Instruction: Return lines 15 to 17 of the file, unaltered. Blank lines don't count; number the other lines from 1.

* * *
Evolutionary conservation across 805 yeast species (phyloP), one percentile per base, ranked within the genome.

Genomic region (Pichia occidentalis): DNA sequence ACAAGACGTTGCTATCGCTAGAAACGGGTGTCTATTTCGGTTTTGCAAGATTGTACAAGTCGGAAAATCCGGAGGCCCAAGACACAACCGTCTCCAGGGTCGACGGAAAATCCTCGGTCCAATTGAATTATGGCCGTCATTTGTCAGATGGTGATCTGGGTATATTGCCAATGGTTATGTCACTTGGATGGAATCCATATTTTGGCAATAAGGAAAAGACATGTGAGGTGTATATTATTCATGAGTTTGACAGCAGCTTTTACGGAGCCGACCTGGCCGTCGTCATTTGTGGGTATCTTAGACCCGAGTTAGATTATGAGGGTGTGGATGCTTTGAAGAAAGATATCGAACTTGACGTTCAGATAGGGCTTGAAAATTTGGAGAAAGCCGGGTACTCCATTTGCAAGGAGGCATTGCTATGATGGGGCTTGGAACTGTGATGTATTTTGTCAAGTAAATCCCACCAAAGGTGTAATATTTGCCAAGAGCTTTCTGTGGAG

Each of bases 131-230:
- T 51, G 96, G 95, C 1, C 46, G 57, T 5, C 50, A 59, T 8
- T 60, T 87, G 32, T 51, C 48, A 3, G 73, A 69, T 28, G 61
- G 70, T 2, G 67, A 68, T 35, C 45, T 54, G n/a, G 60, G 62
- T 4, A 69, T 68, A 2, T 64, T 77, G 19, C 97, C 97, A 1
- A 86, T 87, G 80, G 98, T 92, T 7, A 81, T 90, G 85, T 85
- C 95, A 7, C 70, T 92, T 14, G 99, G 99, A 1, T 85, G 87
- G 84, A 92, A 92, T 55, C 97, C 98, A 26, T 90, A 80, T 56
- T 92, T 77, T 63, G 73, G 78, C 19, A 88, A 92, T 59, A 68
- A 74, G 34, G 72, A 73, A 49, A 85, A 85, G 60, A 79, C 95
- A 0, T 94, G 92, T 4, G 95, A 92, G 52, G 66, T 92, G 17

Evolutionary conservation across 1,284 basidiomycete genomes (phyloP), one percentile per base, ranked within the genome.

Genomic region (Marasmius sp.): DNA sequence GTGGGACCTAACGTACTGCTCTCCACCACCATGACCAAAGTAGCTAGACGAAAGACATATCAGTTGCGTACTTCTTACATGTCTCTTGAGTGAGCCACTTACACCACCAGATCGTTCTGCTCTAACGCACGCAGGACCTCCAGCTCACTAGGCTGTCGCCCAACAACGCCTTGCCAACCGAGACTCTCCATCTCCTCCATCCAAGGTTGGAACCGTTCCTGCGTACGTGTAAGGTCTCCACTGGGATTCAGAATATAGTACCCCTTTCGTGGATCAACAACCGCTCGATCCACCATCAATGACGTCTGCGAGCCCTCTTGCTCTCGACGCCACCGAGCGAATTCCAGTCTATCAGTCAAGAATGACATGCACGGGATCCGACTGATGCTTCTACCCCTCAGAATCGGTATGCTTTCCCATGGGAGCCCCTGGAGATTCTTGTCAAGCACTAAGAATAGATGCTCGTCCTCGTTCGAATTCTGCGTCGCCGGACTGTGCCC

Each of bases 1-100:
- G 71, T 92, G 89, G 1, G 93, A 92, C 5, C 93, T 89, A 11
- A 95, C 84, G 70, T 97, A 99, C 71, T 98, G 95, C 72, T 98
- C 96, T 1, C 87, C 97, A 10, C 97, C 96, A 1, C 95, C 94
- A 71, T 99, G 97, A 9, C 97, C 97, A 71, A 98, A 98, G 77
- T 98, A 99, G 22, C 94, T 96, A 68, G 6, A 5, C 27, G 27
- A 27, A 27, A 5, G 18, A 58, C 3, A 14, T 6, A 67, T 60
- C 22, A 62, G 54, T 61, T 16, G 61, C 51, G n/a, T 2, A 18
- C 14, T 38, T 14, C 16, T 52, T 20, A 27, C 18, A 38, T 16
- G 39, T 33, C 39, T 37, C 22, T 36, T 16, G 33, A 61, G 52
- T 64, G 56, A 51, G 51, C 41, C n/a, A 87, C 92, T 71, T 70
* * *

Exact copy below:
Genomic region (Marasmius sp.): DNA sequence GTGGGACCTAACGTACTGCTCTCCACCACCATGACCAAAGTAGCTAGACGAAAGACATATCAGTTGCGTACTTCTTACATGTCTCTTGAGTGAGCCACTTACACCACCAGATCGTTCTGCTCTAACGCACGCAGGACCTCCAGCTCACTAGGCTGTCGCCCAACAACGCCTTGCCAACCGAGACTCTCCATCTCCTCCATCCAAGGTTGGAACCGTTCCTGCGTACGTGTAAGGTCTCCACTGGGATTCAGAATATAGTACCCCTTTCGTGGATCAACAACCGCTCGATCCACCATCAATGACGTCTGCGAGCCCTCTTGCTCTCGACGCCACCGAGCGAATTCCAGTCTATCAGTCAAGAATGACATGCACGGGATCCGACTGATGCTTCTACCCCTCAGAATCGGTATGCTTTCCCATGGGAGCCCCTGGAGATTCTTGTCAAGCACTAAGAATAGATGCTCGTCCTCGTTCGAATTCTGCGTCGCCGGACTGTGCCC

Each of bases 1-100:
- G 71, T 92, G 89, G 1, G 93, A 92, C 5, C 93, T 89, A 11